As to the object of your affections, in a special manner, let it be the cross of Christ, which has exceeding efficacy toward the disappointment of the whole work of indwelling sin: “God forbid that I should glory, save in the cross of our Lord Jesus Christ, whereby the world is crucified unto me, and I unto the world” (Gal. 6:14). The cross of Christ he gloried and rejoiced in; this his heart was set upon; and these were the effects of it—it crucified the world unto him, made it a dead and undesirable thing. The baits and pleasures of sin are taken all of them out of the world, and the things that are in the world— namely, “the lust of the flesh, the lust of the eyes, and the pride of life.” These are the things that are in the world; from these does sin take all its baits, whereby it entices and entangles our souls. If the heart be filled with the cross of Christ, it casts death and undesirableness upon them all; it leaves no seeming beauty, no appearing pleasure or comeliness, in them. Again, says he, “It crucifies me to the world; makes my heart, my affections, my desires, dead unto any of these things.” It roots up corrupt lusts and affections, leaves no principle to go forth and make provision for the flesh, to fulfill the lusts thereof. Labor, therefore, to fill your hearts with the cross of Christ. Consider the sorrows he underwent, the curse he bore, the blood he shed, the cries he put forth, the love that was in all this to your souls, and the mystery of the grace of God therein. Meditate on the vileness, the demerit, and punishment of sin as rep resented in the cross, the blood, the death of Christ. Is Christ crucified for sin, and shall not our hearts be crucified with him unto sin? Shall we give enter tainment unto that, or hearken unto its dalliances, which wounded, which pierced, which slew our dear Lord Jesus? God forbid! Fill your affections with the cross of Christ, that there may be no room for sin. The world once put him out of the house into a stable, when he came to save us; let him now turn the world out of doors, when he is come to sanctify us.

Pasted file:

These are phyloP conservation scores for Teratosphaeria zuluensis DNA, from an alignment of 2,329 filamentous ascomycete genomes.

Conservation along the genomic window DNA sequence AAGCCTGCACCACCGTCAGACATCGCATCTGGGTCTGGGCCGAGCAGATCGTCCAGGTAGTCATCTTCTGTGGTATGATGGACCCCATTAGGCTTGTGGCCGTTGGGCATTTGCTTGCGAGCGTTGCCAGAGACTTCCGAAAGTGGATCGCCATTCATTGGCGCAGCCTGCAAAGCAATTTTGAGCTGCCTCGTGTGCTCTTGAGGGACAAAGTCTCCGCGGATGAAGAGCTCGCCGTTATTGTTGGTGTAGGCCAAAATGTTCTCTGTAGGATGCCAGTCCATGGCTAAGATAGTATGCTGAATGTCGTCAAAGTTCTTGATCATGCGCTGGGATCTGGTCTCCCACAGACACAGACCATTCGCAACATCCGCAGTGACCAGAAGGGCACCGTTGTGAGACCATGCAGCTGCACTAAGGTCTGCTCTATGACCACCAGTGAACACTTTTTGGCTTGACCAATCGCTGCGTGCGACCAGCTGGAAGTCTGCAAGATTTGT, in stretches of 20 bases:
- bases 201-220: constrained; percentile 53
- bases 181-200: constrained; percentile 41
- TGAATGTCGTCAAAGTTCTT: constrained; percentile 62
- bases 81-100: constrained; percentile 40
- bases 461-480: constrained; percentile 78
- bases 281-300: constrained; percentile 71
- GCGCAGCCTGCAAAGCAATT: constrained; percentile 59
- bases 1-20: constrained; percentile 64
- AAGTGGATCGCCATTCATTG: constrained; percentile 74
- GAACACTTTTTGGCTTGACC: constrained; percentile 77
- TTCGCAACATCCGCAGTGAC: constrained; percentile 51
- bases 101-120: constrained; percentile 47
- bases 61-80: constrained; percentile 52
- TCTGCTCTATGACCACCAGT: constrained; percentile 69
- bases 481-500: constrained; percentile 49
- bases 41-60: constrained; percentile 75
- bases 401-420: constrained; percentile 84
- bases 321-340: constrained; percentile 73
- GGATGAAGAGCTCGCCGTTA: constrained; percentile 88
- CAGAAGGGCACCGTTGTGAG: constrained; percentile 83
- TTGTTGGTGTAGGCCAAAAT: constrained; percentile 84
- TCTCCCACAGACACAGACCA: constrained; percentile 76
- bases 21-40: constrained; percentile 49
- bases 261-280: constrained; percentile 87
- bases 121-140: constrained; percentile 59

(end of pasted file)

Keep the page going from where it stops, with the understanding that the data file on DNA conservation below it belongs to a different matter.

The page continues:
~John Owen


The saint most ripe for heaven…

The saint most ripe for heaven is the most aware of his own shortcomings. —C.H. Spurgeon


Is the doctrine of election really that important?

“Although this may be said to be the turning point between these great systems, which have divided the Church in all ages, yet that point of necessity involves all the other mattes of difference; namely, the nature of original sin; the motive of God in providing redemption; the nature and design of the work of Christ; and the nature of divine grace, or the work of the Holy Spirit. Thus, in a great measure, the whole system of theology, and of necessity, the character of our religion, depend upon the view taken of this particular question. It is, therefore, a question of the highest practical importance, and not a matter of idle speculation.”

~ Charles Hodge


Are You Controlled By the Future?

Martyn Lloyd-Jones:

“Take no thought for the morrow,’ means ‘Do not be guilty of anxious thoughts about the morrow’. It does not mean that you do not take any thought at all, otherwise the farmer would not plough and harrow and sow. He is looking to the future, but he does not spend the whole of his time wondering and worrying about the end results of his work. No, he takes reasonable thought and then he leaves it.

Here again the whole question is where to draw the line. Thinking is right up to a point, but if you go beyond that point it becomes worry and anxiety and it paralyzes and cripples. In other words, although it is very right to think about the future, it is very wrong to be controlled by it.

The difficulty with people who are prey to these fears is that they are controlled by the future, they are dominated by thoughts of it, and there they are wringing their hands, doing nothing, depressed by fears about it. In fact, they are completely governed and mastered by the unknown future, and that is always wrong. To take thought is right, but to be controlled by the future is all wrong.”

Spiritual Depression


Do You Bleed Bibline?

Charles Spurgeon:

Oh, that you and I might get into the very heart of the Word of God, and get that Word into ourselves! As I have seen the silkworm eat into the leaf, and consume it, so ought we to do with the Word of the Lord—not crawl over its surface, but eat right into it till we have taken it into our inmost parts. It is idle merely to let the eye glance over the words, or to recollect the poetical expressions, or the historic facts; but it is blessed to eat into the very soul of the Bible until, at last, you come to talk in Scriptural language, and your very style is fashioned upon Scripture models, and, what is better still, your spirit is flavored with the words of the Lord.

I would quote John Bunyan as an instance of what I mean. Read anything of his, and you will see that it is almost like the reading the Bible itself. He had read it till his very soul was saturated with Scripture; and, though his writings are charmingly full of poetry, yet he cannot give us his Pilgrim’s Progress—that sweetest of all prose poems — without continually making us feel and say, “Why, this man is a living Bible!” Prick him anywhere—his blood is Bibline, the very essence of the Bible flows from him. He cannot speak without quoting a text, for his very soul is full of the Word of God. I commend his example to you, beloved.

—”Mr. Spurgeon as a Literary Man,” in The Autobiography of Charles H. Spurgeon, Compiled from His Letters, Diaries, and Records by His Wife and Private Secretary